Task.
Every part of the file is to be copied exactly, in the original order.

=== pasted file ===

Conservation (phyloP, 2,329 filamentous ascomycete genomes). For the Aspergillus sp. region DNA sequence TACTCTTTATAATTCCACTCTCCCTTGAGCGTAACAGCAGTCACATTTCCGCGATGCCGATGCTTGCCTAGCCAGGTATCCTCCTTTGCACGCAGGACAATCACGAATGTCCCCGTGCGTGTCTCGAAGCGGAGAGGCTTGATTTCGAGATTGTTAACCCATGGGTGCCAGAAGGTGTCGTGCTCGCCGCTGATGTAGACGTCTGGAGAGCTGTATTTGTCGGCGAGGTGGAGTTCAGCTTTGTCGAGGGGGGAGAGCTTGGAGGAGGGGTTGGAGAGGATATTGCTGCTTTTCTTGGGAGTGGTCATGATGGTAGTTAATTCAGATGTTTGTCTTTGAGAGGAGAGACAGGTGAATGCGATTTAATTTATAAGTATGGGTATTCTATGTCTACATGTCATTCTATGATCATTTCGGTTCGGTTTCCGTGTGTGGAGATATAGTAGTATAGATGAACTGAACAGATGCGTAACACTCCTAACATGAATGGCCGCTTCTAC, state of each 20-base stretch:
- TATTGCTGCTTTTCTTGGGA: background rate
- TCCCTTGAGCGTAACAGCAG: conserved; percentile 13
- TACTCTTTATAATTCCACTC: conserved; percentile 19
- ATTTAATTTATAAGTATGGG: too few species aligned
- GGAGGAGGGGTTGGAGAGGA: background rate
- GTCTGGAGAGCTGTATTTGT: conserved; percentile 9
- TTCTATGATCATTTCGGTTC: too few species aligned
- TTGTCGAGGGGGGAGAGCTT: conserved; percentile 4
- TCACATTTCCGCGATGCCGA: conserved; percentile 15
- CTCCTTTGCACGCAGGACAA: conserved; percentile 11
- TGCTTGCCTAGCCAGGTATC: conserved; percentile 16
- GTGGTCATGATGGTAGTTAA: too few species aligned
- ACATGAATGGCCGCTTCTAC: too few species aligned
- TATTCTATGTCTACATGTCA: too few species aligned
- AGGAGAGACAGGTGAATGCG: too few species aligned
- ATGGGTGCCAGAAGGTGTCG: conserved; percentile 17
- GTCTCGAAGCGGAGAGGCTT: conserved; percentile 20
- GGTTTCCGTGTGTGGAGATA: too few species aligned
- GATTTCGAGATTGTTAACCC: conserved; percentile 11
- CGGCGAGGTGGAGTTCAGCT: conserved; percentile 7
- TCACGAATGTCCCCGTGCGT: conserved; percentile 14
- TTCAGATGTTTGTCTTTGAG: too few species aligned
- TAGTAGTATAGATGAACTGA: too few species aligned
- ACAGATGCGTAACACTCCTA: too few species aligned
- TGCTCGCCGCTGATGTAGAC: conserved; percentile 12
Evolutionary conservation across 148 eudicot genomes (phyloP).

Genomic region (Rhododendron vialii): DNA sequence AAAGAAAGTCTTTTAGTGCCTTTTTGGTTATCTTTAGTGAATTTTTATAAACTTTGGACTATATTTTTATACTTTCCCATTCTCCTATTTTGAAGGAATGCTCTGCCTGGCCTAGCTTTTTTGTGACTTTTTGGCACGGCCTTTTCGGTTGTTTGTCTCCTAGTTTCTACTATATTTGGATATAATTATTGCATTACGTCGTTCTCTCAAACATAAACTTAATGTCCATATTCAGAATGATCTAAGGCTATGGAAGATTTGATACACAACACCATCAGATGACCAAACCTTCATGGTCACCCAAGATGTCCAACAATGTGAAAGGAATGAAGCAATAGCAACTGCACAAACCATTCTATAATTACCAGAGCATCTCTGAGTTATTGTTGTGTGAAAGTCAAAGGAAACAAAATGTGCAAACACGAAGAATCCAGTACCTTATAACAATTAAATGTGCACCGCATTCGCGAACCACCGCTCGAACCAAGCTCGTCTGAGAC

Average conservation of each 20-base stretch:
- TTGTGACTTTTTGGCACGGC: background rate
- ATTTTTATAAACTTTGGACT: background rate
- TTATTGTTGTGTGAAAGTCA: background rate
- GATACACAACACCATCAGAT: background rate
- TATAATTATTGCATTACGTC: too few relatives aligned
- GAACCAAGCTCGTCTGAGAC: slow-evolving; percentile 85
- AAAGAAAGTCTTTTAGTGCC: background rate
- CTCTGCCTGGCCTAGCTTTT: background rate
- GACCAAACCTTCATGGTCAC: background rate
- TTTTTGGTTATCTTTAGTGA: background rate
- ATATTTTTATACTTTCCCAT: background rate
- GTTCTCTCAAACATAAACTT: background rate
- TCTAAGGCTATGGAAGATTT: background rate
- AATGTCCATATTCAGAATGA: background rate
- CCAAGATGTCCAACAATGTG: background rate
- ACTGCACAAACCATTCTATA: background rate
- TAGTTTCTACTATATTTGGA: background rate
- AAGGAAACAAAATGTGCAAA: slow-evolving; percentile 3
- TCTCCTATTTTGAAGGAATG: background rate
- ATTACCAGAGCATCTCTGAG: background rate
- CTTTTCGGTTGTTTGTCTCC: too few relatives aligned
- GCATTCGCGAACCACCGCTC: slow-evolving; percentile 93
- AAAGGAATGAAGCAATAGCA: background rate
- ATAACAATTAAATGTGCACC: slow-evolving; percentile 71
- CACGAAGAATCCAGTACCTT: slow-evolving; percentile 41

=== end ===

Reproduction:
Conservation (phyloP, 2,329 filamentous ascomycete genomes). For the Aspergillus sp. region DNA sequence TACTCTTTATAATTCCACTCTCCCTTGAGCGTAACAGCAGTCACATTTCCGCGATGCCGATGCTTGCCTAGCCAGGTATCCTCCTTTGCACGCAGGACAATCACGAATGTCCCCGTGCGTGTCTCGAAGCGGAGAGGCTTGATTTCGAGATTGTTAACCCATGGGTGCCAGAAGGTGTCGTGCTCGCCGCTGATGTAGACGTCTGGAGAGCTGTATTTGTCGGCGAGGTGGAGTTCAGCTTTGTCGAGGGGGGAGAGCTTGGAGGAGGGGTTGGAGAGGATATTGCTGCTTTTCTTGGGAGTGGTCATGATGGTAGTTAATTCAGATGTTTGTCTTTGAGAGGAGAGACAGGTGAATGCGATTTAATTTATAAGTATGGGTATTCTATGTCTACATGTCATTCTATGATCATTTCGGTTCGGTTTCCGTGTGTGGAGATATAGTAGTATAGATGAACTGAACAGATGCGTAACACTCCTAACATGAATGGCCGCTTCTAC, state of each 20-base stretch:
- TATTGCTGCTTTTCTTGGGA: background rate
- TCCCTTGAGCGTAACAGCAG: conserved; percentile 13
- TACTCTTTATAATTCCACTC: conserved; percentile 19
- ATTTAATTTATAAGTATGGG: too few species aligned
- GGAGGAGGGGTTGGAGAGGA: background rate
- GTCTGGAGAGCTGTATTTGT: conserved; percentile 9
- TTCTATGATCATTTCGGTTC: too few species aligned
- TTGTCGAGGGGGGAGAGCTT: conserved; percentile 4
- TCACATTTCCGCGATGCCGA: conserved; percentile 15
- CTCCTTTGCACGCAGGACAA: conserved; percentile 11
- TGCTTGCCTAGCCAGGTATC: conserved; percentile 16
- GTGGTCATGATGGTAGTTAA: too few species aligned
- ACATGAATGGCCGCTTCTAC: too few species aligned
- TATTCTATGTCTACATGTCA: too few species aligned
- AGGAGAGACAGGTGAATGCG: too few species aligned
- ATGGGTGCCAGAAGGTGTCG: conserved; percentile 17
- GTCTCGAAGCGGAGAGGCTT: conserved; percentile 20
- GGTTTCCGTGTGTGGAGATA: too few species aligned
- GATTTCGAGATTGTTAACCC: conserved; percentile 11
- CGGCGAGGTGGAGTTCAGCT: conserved; percentile 7
- TCACGAATGTCCCCGTGCGT: conserved; percentile 14
- TTCAGATGTTTGTCTTTGAG: too few species aligned
- TAGTAGTATAGATGAACTGA: too few species aligned
- ACAGATGCGTAACACTCCTA: too few species aligned
- TGCTCGCCGCTGATGTAGAC: conserved; percentile 12
Evolutionary conservation across 148 eudicot genomes (phyloP).

Genomic region (Rhododendron vialii): DNA sequence AAAGAAAGTCTTTTAGTGCCTTTTTGGTTATCTTTAGTGAATTTTTATAAACTTTGGACTATATTTTTATACTTTCCCATTCTCCTATTTTGAAGGAATGCTCTGCCTGGCCTAGCTTTTTTGTGACTTTTTGGCACGGCCTTTTCGGTTGTTTGTCTCCTAGTTTCTACTATATTTGGATATAATTATTGCATTACGTCGTTCTCTCAAACATAAACTTAATGTCCATATTCAGAATGATCTAAGGCTATGGAAGATTTGATACACAACACCATCAGATGACCAAACCTTCATGGTCACCCAAGATGTCCAACAATGTGAAAGGAATGAAGCAATAGCAACTGCACAAACCATTCTATAATTACCAGAGCATCTCTGAGTTATTGTTGTGTGAAAGTCAAAGGAAACAAAATGTGCAAACACGAAGAATCCAGTACCTTATAACAATTAAATGTGCACCGCATTCGCGAACCACCGCTCGAACCAAGCTCGTCTGAGAC

Average conservation of each 20-base stretch:
- TTGTGACTTTTTGGCACGGC: background rate
- ATTTTTATAAACTTTGGACT: background rate
- TTATTGTTGTGTGAAAGTCA: background rate
- GATACACAACACCATCAGAT: background rate
- TATAATTATTGCATTACGTC: too few relatives aligned
- GAACCAAGCTCGTCTGAGAC: slow-evolving; percentile 85
- AAAGAAAGTCTTTTAGTGCC: background rate
- CTCTGCCTGGCCTAGCTTTT: background rate
- GACCAAACCTTCATGGTCAC: background rate
- TTTTTGGTTATCTTTAGTGA: background rate
- ATATTTTTATACTTTCCCAT: background rate
- GTTCTCTCAAACATAAACTT: background rate
- TCTAAGGCTATGGAAGATTT: background rate
- AATGTCCATATTCAGAATGA: background rate
- CCAAGATGTCCAACAATGTG: background rate
- ACTGCACAAACCATTCTATA: background rate
- TAGTTTCTACTATATTTGGA: background rate
- AAGGAAACAAAATGTGCAAA: slow-evolving; percentile 3
- TCTCCTATTTTGAAGGAATG: background rate
- ATTACCAGAGCATCTCTGAG: background rate
- CTTTTCGGTTGTTTGTCTCC: too few relatives aligned
- GCATTCGCGAACCACCGCTC: slow-evolving; percentile 93
- AAAGGAATGAAGCAATAGCA: background rate
- ATAACAATTAAATGTGCACC: slow-evolving; percentile 71
- CACGAAGAATCCAGTACCTT: slow-evolving; percentile 41